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I hope this finds you all well.

Could someone give me an example of a local diffeomorphism from $\mathbb{R}^p$ to $\mathbb{R}^p$ (function of class say $C^k$ with an invertible differential map in each point) that is not a diffeomorphism..

in the real line (1 dim case) that would mean a function with a continuous non null derivative on an open $V$ of $\mathbb{R}$ that is not bijective which does not make sense thus any local diffeomorphism on the real line is a diffeo..

Could one give me a counterexample in a higher dimension?

Thanks

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Take the complex exponential $e^z$ as a function from $R^2$ to $R^2$. For every horizontal strip [iy+ i(y+2Pi) ) (i.e., including iy, but not i(y+2Pi)) there is an inverse--a logz --, but there is no global inverse. –  gary May 15 '11 at 1:37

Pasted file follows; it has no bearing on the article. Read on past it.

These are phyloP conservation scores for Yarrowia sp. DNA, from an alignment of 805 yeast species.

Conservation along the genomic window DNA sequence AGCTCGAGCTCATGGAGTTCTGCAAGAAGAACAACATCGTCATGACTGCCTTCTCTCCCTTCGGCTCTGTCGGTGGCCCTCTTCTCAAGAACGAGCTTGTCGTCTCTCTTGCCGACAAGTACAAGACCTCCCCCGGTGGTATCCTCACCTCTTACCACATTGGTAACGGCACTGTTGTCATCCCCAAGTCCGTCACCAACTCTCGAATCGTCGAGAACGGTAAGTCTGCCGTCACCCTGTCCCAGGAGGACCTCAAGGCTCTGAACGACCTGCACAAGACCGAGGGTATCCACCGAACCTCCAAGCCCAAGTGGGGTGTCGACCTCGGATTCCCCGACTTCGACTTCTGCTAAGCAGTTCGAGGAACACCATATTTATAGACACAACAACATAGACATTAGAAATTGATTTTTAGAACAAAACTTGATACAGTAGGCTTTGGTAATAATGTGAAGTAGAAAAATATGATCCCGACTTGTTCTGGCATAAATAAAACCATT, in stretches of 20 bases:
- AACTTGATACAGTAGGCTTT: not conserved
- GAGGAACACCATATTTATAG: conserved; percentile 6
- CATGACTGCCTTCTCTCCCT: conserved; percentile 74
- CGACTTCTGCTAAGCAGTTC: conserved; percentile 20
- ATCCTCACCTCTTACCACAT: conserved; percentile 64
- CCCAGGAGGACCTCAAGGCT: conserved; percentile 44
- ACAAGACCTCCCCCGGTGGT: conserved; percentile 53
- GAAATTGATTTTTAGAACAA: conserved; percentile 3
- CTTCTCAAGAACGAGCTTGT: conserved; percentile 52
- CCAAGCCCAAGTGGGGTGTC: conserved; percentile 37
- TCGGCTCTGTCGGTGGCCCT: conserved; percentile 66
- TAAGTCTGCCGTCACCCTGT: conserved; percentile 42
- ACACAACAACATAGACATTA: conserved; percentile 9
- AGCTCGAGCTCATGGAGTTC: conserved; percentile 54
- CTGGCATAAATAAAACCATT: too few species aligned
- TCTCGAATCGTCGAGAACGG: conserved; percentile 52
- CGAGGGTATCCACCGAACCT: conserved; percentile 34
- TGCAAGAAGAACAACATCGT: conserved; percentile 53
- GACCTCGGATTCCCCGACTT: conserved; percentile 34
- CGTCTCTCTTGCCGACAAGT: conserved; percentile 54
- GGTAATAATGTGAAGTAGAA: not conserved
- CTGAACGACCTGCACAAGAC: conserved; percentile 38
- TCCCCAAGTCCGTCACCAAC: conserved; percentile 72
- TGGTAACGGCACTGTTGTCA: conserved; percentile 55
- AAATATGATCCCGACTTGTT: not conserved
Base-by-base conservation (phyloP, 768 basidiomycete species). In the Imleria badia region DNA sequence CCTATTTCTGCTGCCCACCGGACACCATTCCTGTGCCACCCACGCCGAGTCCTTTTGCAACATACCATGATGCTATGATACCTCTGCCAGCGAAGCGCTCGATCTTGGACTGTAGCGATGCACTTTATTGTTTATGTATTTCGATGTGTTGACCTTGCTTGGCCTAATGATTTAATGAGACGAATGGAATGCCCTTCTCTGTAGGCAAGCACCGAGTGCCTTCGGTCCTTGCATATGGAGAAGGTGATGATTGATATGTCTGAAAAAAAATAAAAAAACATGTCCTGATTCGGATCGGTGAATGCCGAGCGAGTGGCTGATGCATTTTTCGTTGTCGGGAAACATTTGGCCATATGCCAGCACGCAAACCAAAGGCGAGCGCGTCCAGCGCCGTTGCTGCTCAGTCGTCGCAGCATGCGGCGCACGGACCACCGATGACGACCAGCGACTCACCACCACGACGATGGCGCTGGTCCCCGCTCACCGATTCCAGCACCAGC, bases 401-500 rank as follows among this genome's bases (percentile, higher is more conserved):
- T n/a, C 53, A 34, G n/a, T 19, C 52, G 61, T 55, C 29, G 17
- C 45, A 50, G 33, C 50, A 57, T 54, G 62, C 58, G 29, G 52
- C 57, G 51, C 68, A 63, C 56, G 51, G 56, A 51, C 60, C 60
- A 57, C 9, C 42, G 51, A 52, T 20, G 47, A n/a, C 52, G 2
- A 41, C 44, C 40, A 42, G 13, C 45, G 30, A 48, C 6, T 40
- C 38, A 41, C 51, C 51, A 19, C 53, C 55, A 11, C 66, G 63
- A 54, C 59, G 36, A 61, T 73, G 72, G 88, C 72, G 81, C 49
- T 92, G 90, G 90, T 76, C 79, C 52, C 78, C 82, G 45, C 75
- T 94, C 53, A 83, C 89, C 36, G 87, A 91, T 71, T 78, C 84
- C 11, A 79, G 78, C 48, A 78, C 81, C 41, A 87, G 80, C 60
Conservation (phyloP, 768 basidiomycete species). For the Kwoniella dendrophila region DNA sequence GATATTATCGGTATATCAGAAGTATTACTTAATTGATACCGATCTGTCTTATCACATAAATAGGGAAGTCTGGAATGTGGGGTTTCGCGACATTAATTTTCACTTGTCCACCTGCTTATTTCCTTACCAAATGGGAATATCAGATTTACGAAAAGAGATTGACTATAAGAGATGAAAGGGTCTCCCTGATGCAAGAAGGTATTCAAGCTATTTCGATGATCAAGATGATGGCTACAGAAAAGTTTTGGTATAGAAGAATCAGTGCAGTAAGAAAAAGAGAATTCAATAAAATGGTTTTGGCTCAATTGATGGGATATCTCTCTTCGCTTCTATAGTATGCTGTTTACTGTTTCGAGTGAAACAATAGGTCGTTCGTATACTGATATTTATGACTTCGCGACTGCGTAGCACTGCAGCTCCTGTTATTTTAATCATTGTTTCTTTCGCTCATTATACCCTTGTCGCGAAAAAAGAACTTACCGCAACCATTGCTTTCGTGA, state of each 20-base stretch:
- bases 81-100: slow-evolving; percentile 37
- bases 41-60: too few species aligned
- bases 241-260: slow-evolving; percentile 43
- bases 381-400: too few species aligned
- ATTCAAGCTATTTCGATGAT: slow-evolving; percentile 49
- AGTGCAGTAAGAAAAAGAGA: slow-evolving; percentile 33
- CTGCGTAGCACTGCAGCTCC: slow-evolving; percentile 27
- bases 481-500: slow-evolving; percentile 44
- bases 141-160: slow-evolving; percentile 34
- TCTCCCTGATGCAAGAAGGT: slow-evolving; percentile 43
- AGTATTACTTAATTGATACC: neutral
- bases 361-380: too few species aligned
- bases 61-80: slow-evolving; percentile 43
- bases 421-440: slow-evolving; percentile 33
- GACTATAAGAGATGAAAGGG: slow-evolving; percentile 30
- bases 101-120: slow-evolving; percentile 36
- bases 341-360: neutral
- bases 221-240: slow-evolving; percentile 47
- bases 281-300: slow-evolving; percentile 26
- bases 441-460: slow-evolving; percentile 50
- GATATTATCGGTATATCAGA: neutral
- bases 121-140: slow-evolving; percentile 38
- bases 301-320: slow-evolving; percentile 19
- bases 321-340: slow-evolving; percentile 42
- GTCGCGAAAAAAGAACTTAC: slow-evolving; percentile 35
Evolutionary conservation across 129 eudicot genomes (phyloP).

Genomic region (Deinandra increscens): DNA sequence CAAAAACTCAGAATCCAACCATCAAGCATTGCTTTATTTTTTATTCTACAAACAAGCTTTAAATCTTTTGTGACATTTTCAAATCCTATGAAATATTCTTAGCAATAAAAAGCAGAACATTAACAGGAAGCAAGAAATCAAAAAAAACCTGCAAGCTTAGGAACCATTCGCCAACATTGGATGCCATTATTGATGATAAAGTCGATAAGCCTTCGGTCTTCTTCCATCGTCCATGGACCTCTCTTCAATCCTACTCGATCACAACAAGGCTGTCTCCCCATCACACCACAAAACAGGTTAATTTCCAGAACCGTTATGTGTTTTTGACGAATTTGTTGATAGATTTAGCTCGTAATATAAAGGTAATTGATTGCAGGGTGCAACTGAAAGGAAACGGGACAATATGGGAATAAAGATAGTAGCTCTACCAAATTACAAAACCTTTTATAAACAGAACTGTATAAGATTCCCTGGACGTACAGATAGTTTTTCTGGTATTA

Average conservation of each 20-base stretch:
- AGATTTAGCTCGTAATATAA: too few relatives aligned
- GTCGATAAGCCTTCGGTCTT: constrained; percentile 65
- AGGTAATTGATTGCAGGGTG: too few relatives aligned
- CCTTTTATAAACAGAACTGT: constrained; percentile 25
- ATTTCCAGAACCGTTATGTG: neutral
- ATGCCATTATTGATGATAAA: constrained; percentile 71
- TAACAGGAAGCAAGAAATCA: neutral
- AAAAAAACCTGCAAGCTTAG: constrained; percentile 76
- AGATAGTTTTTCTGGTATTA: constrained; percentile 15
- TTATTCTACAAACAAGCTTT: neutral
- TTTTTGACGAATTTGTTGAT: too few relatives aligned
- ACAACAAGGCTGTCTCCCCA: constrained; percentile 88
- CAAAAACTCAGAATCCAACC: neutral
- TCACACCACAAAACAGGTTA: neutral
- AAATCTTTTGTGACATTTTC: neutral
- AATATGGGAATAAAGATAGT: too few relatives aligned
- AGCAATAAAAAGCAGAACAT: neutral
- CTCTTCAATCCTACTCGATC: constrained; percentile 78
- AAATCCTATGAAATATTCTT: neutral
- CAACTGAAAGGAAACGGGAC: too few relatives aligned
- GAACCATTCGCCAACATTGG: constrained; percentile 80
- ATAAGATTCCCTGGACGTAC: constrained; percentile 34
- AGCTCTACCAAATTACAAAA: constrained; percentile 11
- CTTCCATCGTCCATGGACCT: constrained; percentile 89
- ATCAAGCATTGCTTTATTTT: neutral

Thank you a lot gary –  El Moro May 15 '11 at 1:40
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there is no inverse around zero –  yoyo May 15 '11 at 2:27
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Correction: that should be the strip [iy, i(y+2Pi)) –  gary May 15 '11 at 2:38
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@yoyo: I assume you mean the target zero , right? Otherwise, the inverse function guarantees the existence of a local diffeomorphism at each point, including 0 in the domain, since d/dz($e^z$)=1 at z=0; same for all other points' or using the $R^2$ version of the inverse function theorem. –  gary May 15 '11 at 22:36

1 Answer 1

consider $f:\mathbb{R}^2\rightarrow \mathbb{R}^2, f(x,y)=(e^x cosy,e^x siny)$

$Df(x,y)$ is always invertible because $det (Df(x,y))=e^{2x}$ but clearly f is not one to one.it is periodic with period $2\pi$

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